As part of its commitment to improving water quality in British Columbia’s Elk Valley region, a number of research projects are underway to prevent nitrate from entering the environment and protect water quality in the region.
One source of nitrates is from explosives that interact with water during the blasting process, Teck said. “When this occurs nitrates can leach out of blastholes and enter the natural environment. To stop this from occurring plastic liners are used to prevent explosive materials from coming into contact with water,” the company said.
However, in order to use plastic liners, blast holes have historically needed to be dewatered so that the liner can reach the bottom of the hole and stay there, Teck said. “For blastholes that refill with water, a new approach was required.”
To tackle this problem, Teck undertook a research project to determine how plastic liners could be used in blastholes that naturally refill with water (often called dynamic blastholes). The research project was led by Teck with support from suppliers Maxam, Teck’s explosives provider, and Friesen Plastics, Teck’s liner supplier. Together, various combinations of procedures, liner types/packaging and explosive bulk truck modifications were trialed until a new system was developed.
Teck explained: “The emulsion in a liner system involves using the charging hose on the explosives truck to place the plastic liner in the bottom of a dynamic blasthole. The hole is then loaded with water resistant explosive from the bottom up, both filling the liner and keeping it in place. Once complete, the end result is a lined blasthole with the explosives protected from the water.”
In order for the plastic liner to be effectively placed down the blasthole, a hydraulic arm and funnel were added to the explosive bulk truck hose and the traditional borehole plastic liners had to be compressed into an accordion shape, according to Teck. The hydraulic arm allows for the hose to be placed directly over the blasthole and the funnel removes the wrinkles from the compressed plastic liner as it unfolds and is pushed to the bottom of the hole. “This ensures consistent lining of every blasthole while meeting our needs of durability and functionality,” the company said.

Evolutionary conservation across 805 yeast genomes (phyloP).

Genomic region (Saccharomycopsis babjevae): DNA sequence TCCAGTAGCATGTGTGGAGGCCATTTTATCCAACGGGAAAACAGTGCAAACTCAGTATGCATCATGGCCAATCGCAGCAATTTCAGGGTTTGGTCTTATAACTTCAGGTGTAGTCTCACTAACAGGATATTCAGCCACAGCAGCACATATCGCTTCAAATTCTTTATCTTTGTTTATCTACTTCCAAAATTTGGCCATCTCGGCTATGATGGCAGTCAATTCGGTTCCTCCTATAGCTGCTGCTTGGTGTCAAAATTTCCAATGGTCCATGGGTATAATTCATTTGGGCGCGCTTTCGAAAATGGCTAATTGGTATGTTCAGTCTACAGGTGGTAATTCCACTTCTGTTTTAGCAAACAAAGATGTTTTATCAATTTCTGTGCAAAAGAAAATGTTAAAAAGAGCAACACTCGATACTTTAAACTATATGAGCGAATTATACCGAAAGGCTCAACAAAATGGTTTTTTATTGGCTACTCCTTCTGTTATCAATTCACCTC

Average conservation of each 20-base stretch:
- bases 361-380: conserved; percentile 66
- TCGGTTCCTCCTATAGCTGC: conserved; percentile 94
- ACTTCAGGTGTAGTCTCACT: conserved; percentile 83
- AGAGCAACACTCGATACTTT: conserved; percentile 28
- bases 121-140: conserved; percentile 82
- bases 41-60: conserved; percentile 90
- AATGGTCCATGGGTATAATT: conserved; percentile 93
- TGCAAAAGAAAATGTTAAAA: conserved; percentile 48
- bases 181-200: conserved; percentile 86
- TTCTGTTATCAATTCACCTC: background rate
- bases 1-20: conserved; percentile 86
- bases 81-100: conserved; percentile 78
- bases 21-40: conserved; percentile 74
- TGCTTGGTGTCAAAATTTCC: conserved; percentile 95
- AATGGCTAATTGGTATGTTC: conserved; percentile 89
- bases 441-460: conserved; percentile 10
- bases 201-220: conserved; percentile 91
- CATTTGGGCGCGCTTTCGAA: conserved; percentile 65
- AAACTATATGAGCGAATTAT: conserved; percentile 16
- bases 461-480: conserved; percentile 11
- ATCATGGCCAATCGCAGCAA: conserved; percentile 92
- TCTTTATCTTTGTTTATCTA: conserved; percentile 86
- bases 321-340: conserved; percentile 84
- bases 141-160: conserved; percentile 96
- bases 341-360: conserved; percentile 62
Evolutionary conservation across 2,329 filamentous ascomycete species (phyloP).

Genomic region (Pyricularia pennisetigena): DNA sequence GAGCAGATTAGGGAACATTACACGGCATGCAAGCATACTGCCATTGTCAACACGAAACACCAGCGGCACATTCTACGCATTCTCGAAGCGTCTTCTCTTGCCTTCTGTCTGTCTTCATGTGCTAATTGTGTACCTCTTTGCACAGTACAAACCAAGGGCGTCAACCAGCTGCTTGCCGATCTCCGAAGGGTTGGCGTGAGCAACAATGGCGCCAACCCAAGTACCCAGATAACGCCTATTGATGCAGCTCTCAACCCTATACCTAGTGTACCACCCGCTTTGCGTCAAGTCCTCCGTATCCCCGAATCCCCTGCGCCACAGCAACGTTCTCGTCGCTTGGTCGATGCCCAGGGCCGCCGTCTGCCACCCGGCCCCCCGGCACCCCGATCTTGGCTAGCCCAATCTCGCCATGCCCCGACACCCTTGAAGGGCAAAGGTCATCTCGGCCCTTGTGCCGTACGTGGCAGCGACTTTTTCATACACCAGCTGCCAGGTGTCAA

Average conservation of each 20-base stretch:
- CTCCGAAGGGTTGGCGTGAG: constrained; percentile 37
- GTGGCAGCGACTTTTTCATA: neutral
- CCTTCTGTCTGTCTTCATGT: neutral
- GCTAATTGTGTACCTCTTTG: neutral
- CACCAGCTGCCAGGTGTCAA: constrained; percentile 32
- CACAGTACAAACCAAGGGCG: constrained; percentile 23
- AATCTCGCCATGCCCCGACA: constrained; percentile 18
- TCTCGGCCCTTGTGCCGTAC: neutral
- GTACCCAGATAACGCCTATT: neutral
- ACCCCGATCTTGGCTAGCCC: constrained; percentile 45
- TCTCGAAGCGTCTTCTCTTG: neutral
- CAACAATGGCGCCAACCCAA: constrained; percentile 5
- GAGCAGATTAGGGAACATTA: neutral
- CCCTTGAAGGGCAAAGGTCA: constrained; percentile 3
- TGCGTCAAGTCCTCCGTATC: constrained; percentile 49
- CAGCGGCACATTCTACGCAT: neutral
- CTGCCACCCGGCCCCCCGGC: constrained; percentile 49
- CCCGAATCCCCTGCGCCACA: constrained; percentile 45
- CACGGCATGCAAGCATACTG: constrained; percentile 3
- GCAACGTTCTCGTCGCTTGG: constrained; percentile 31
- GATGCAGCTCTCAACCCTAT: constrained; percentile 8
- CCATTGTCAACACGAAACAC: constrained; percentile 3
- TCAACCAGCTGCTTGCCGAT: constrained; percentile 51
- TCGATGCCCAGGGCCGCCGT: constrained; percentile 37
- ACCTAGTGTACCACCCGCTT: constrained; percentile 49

A common problem identified during early tests was the plastic liner being pulled back up the blasthole as the hose was withdrawn.
To address this, a system was developed that applies mineral oil to the bulk truck hose which acts as a lubricant allowing the hose to be withdrawn while keeping the plastic liner and blast material in the hole, Teck said.
“This process has now been successfully field tested on over 400 holes and has proven to be a safe and effective design,” the company said.
This new process is currently being piloted at Teck’s Fording River and Greenhills operations, but the plan is to implement across all of Teck’s steelmaking coal operations in 2019, the company said.
”As a result, every blasthole in the Elk Valley that is operationally accessible will contain a liner that protects both the explosive product and the environment. This will significantly reduce nitrate at source and help to protect water quality.”